Owner Dave Brinks, whose family has owned and operated the bar for three decades, says the Gold Mine is a place where the over-25 crowd can hear a variety of music genres, dance, listen to poetry and play classic arcade games. The bar is only open on Thursday, Friday and Saturday evenings, and Thursday night is set aside for readings by local and nationally known poets, followed by an open mic for singers, lesser-known poets, songwriters and performance artists. Those performances are broadcast over 10 television sets and the big-screen inside the bar.
Brinks is a poet and teacher who for years has produced poetry workshops and forums inside and outside the city. The shows at Gold Mine have attracted such notable poets as Andrei Codrescu, Lawrence Ferlinghetti, Anne Waldman, John Gery, Biljana D. Obradorie, Maxine Cassin, Jose Torres Tama and others.
"[Bar patrons] have really been receptive," Brinks says of the poetry nights. "I've had amazing people here. In the past few years I've been doing so much with poetry, developing shows, working with painters ... it just never occurred to me to do it here. It's people who come and pour their hearts out. They're really celebrating being alive, and everyone can identify with that." In addition to displaying a single painter's work during the poetry readings on Thursday, Brinks also reserves a wall at the front of the bar on which he displays the works of an artist for several weeks at a time. Currently displayed are paintings by artist Daniel Finnigan. Friday and Saturday nights, visitors are treated to music of their choice -- Brinks delights in special requests that he fills from a vast CD collection -- dancing on impulse, shooting pool, or playing old pinball and video and games such as Pac-Man, Donkey Kong, Joust, Centipede, Frogger, Sex Tester, Sea Devil and others, all of which Brinks repairs and restores himself. "It's kind of an art for me to keep them running," he says. "Many are over 25 years old; they are kind of museum pieces. Everyone who comes in has their favorite game." To make the nostalgia even more poignant, the walls are covered with signed concert posters, many of them from local shows. "The thing that's always been good for this place is it's always been a staple for people to come to when they come to the Quarter," Brinks says. "The music goes from salsa to country to jazz to pop, whatever people want to hear. There really isn't any format." Although Brinks says he does get some tourist traffic, most of his customers are locals who have visited the club for years. "It's the best-kept secret and local joint for people to come (to)," he says.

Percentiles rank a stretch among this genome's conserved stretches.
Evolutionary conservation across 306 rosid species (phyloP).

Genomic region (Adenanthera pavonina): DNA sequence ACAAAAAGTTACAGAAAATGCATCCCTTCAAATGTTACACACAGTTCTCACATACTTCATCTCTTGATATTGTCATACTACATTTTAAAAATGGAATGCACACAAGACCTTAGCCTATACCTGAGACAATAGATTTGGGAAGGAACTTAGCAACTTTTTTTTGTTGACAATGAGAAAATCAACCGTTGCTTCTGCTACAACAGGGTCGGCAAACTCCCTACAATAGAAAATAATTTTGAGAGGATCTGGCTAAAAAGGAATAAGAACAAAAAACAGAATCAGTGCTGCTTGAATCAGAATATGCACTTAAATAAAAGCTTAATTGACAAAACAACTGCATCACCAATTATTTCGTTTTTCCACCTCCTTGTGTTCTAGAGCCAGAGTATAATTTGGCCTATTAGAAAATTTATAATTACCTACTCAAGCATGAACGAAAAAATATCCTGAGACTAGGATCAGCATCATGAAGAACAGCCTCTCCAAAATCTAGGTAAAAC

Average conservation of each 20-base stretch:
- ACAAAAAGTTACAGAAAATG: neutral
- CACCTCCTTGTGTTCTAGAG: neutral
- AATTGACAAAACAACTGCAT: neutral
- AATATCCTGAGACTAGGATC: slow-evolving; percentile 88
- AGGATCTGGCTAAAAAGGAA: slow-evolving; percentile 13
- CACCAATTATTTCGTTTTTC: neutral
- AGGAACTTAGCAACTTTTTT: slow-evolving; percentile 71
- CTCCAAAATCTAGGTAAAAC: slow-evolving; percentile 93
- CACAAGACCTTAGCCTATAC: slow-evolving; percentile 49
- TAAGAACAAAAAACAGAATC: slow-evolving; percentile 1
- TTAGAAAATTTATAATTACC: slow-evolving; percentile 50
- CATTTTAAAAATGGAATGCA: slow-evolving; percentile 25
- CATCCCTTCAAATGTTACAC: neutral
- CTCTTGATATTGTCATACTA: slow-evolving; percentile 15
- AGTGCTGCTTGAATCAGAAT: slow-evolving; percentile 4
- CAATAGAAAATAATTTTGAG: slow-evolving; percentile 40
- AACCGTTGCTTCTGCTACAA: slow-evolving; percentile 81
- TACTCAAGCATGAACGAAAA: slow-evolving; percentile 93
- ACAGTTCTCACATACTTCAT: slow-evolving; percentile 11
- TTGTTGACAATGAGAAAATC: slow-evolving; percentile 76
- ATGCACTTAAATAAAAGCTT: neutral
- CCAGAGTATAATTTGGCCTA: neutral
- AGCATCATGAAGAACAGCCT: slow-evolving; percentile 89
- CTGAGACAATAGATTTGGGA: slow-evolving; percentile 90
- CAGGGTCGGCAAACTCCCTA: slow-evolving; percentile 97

Whether you need a special costume for Mardi Gras, a new outfit for a special occasion or an affordable alternative to your current wardrobe, Funky Monkey (3127 Magazine St., 899-5587) has a solution that won't damage your pocket book.
The store sells used and vintage apparel, wigs, lingerie, jewelry, shoes, handbags and more. Customers who want a change of pace can exchange their current wardrobes (or just an item or two) for cash or store credit that then can be used to buy a seasonal costume or anything else in the shop.
"Many people, during Mardi Gras, want the store credit for a new wig, gloves or whatever," says owner Sarah Wheelock, "but you don't have to use it right away; store credit is good anytime. They also can get cash." One side of the store is dedicated to women's clothes, and a large room for men was added during an expansion last year. "We've probably quadrupled the volume of men's clothes and costumes," Wheelock says. "It gives a good option to men who don't want to spend a lot on clothing or want to swap out their wardrobe for something different." In addition to previously worn items, Funky Monkey carries new fashions from makers such as Dollhouse, Dickies, Zoom and other New York lines. During Carnival, Funky Monkey has extended its hours from 10 a.m. to 7 p.m. Monday through Saturday and noon to 5 p.m. Sunday.
Home Run for Good Works
The LSU Tigers and Southeastern Lions will tap the plate at Zephyr Field at 6:30 p.m. Wednesday, Feb. 25, in the Wally Pontiff Jr. Baseball Classic, named for the student athlete who died unexpectedly of a heart condition in July 2002 at the age of 21.
Tickets are $15 and can be purchased through Ticketmaster (522-5555) or at Zephyr Field, Louisiana State University or Southeastern Louisiana University. Proceeds will benefit the Jefferson Parish Recreation Department, Camp Summer Tribe, LSU Scholarship Programs and Sisters Servants of Mary.